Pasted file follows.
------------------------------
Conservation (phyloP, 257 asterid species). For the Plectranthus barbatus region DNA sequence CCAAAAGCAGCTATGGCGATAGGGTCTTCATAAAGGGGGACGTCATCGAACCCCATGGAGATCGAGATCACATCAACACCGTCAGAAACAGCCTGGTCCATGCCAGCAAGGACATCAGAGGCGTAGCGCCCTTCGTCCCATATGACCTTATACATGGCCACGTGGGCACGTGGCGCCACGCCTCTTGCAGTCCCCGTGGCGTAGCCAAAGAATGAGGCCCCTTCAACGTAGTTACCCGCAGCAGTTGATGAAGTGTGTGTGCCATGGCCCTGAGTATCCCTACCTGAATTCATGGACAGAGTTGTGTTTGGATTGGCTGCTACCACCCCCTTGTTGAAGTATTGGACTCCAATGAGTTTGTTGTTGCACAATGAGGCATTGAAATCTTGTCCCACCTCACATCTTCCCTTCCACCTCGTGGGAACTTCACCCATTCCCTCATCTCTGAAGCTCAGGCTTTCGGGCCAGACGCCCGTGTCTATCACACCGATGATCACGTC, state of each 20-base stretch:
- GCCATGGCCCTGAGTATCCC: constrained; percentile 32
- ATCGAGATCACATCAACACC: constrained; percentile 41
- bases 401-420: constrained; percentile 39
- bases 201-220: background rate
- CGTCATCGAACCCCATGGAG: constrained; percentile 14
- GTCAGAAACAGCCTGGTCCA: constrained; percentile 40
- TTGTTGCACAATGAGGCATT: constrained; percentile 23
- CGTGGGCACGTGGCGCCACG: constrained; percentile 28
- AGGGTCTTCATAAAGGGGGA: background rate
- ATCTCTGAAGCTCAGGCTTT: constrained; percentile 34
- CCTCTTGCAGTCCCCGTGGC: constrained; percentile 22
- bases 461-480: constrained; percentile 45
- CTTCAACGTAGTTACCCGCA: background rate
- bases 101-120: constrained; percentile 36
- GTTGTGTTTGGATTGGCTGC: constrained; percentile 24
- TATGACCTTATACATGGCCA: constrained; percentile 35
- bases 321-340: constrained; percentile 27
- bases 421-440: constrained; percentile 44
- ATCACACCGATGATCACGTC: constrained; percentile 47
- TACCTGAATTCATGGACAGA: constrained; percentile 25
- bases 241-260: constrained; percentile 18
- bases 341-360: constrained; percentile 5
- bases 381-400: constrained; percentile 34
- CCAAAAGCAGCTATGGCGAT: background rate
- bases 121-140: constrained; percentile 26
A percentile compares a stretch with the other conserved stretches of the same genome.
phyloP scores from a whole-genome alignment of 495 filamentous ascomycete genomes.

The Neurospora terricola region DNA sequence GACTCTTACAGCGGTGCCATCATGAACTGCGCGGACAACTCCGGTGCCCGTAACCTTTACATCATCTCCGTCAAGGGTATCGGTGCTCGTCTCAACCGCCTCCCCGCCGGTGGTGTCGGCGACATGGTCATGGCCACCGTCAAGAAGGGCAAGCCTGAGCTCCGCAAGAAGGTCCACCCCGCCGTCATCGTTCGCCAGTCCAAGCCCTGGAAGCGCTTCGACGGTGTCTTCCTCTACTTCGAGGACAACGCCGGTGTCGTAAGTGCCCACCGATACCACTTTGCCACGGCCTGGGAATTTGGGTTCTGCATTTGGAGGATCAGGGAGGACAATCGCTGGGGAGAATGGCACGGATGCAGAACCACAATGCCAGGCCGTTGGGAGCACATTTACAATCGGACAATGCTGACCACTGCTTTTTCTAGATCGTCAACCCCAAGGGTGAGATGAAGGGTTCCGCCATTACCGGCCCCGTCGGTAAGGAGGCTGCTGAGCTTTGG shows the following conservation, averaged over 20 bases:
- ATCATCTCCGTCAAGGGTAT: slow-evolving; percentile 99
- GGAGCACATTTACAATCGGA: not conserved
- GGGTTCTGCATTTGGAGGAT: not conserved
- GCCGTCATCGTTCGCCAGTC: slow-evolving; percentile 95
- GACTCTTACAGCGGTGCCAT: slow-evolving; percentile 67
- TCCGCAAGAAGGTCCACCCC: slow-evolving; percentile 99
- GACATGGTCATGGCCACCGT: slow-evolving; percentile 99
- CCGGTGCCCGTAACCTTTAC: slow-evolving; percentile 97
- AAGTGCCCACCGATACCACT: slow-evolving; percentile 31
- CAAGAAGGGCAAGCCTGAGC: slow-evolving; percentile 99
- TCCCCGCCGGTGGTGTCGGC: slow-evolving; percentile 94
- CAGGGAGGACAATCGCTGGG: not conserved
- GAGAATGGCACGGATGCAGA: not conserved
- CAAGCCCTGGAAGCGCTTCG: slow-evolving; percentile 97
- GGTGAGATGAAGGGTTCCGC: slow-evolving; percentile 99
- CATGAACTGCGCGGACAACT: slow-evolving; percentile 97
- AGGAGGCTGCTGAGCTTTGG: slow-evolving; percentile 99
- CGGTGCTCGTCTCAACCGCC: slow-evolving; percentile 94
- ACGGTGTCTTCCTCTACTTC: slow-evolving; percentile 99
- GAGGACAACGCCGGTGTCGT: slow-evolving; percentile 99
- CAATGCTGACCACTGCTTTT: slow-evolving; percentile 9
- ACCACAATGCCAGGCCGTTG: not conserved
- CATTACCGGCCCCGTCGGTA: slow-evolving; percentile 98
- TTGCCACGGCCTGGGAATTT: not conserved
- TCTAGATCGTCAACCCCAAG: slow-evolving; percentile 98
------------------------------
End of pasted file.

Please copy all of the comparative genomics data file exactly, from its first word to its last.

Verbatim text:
Conservation (phyloP, 257 asterid species). For the Plectranthus barbatus region DNA sequence CCAAAAGCAGCTATGGCGATAGGGTCTTCATAAAGGGGGACGTCATCGAACCCCATGGAGATCGAGATCACATCAACACCGTCAGAAACAGCCTGGTCCATGCCAGCAAGGACATCAGAGGCGTAGCGCCCTTCGTCCCATATGACCTTATACATGGCCACGTGGGCACGTGGCGCCACGCCTCTTGCAGTCCCCGTGGCGTAGCCAAAGAATGAGGCCCCTTCAACGTAGTTACCCGCAGCAGTTGATGAAGTGTGTGTGCCATGGCCCTGAGTATCCCTACCTGAATTCATGGACAGAGTTGTGTTTGGATTGGCTGCTACCACCCCCTTGTTGAAGTATTGGACTCCAATGAGTTTGTTGTTGCACAATGAGGCATTGAAATCTTGTCCCACCTCACATCTTCCCTTCCACCTCGTGGGAACTTCACCCATTCCCTCATCTCTGAAGCTCAGGCTTTCGGGCCAGACGCCCGTGTCTATCACACCGATGATCACGTC, state of each 20-base stretch:
- GCCATGGCCCTGAGTATCCC: constrained; percentile 32
- ATCGAGATCACATCAACACC: constrained; percentile 41
- bases 401-420: constrained; percentile 39
- bases 201-220: background rate
- CGTCATCGAACCCCATGGAG: constrained; percentile 14
- GTCAGAAACAGCCTGGTCCA: constrained; percentile 40
- TTGTTGCACAATGAGGCATT: constrained; percentile 23
- CGTGGGCACGTGGCGCCACG: constrained; percentile 28
- AGGGTCTTCATAAAGGGGGA: background rate
- ATCTCTGAAGCTCAGGCTTT: constrained; percentile 34
- CCTCTTGCAGTCCCCGTGGC: constrained; percentile 22
- bases 461-480: constrained; percentile 45
- CTTCAACGTAGTTACCCGCA: background rate
- bases 101-120: constrained; percentile 36
- GTTGTGTTTGGATTGGCTGC: constrained; percentile 24
- TATGACCTTATACATGGCCA: constrained; percentile 35
- bases 321-340: constrained; percentile 27
- bases 421-440: constrained; percentile 44
- ATCACACCGATGATCACGTC: constrained; percentile 47
- TACCTGAATTCATGGACAGA: constrained; percentile 25
- bases 241-260: constrained; percentile 18
- bases 341-360: constrained; percentile 5
- bases 381-400: constrained; percentile 34
- CCAAAAGCAGCTATGGCGAT: background rate
- bases 121-140: constrained; percentile 26
A percentile compares a stretch with the other conserved stretches of the same genome.
phyloP scores from a whole-genome alignment of 495 filamentous ascomycete genomes.

The Neurospora terricola region DNA sequence GACTCTTACAGCGGTGCCATCATGAACTGCGCGGACAACTCCGGTGCCCGTAACCTTTACATCATCTCCGTCAAGGGTATCGGTGCTCGTCTCAACCGCCTCCCCGCCGGTGGTGTCGGCGACATGGTCATGGCCACCGTCAAGAAGGGCAAGCCTGAGCTCCGCAAGAAGGTCCACCCCGCCGTCATCGTTCGCCAGTCCAAGCCCTGGAAGCGCTTCGACGGTGTCTTCCTCTACTTCGAGGACAACGCCGGTGTCGTAAGTGCCCACCGATACCACTTTGCCACGGCCTGGGAATTTGGGTTCTGCATTTGGAGGATCAGGGAGGACAATCGCTGGGGAGAATGGCACGGATGCAGAACCACAATGCCAGGCCGTTGGGAGCACATTTACAATCGGACAATGCTGACCACTGCTTTTTCTAGATCGTCAACCCCAAGGGTGAGATGAAGGGTTCCGCCATTACCGGCCCCGTCGGTAAGGAGGCTGCTGAGCTTTGG shows the following conservation, averaged over 20 bases:
- ATCATCTCCGTCAAGGGTAT: slow-evolving; percentile 99
- GGAGCACATTTACAATCGGA: not conserved
- GGGTTCTGCATTTGGAGGAT: not conserved
- GCCGTCATCGTTCGCCAGTC: slow-evolving; percentile 95
- GACTCTTACAGCGGTGCCAT: slow-evolving; percentile 67
- TCCGCAAGAAGGTCCACCCC: slow-evolving; percentile 99
- GACATGGTCATGGCCACCGT: slow-evolving; percentile 99
- CCGGTGCCCGTAACCTTTAC: slow-evolving; percentile 97
- AAGTGCCCACCGATACCACT: slow-evolving; percentile 31
- CAAGAAGGGCAAGCCTGAGC: slow-evolving; percentile 99
- TCCCCGCCGGTGGTGTCGGC: slow-evolving; percentile 94
- CAGGGAGGACAATCGCTGGG: not conserved
- GAGAATGGCACGGATGCAGA: not conserved
- CAAGCCCTGGAAGCGCTTCG: slow-evolving; percentile 97
- GGTGAGATGAAGGGTTCCGC: slow-evolving; percentile 99
- CATGAACTGCGCGGACAACT: slow-evolving; percentile 97
- AGGAGGCTGCTGAGCTTTGG: slow-evolving; percentile 99
- CGGTGCTCGTCTCAACCGCC: slow-evolving; percentile 94
- ACGGTGTCTTCCTCTACTTC: slow-evolving; percentile 99
- GAGGACAACGCCGGTGTCGT: slow-evolving; percentile 99
- CAATGCTGACCACTGCTTTT: slow-evolving; percentile 9
- ACCACAATGCCAGGCCGTTG: not conserved
- CATTACCGGCCCCGTCGGTA: slow-evolving; percentile 98
- TTGCCACGGCCTGGGAATTT: not conserved
- TCTAGATCGTCAACCCCAAG: slow-evolving; percentile 98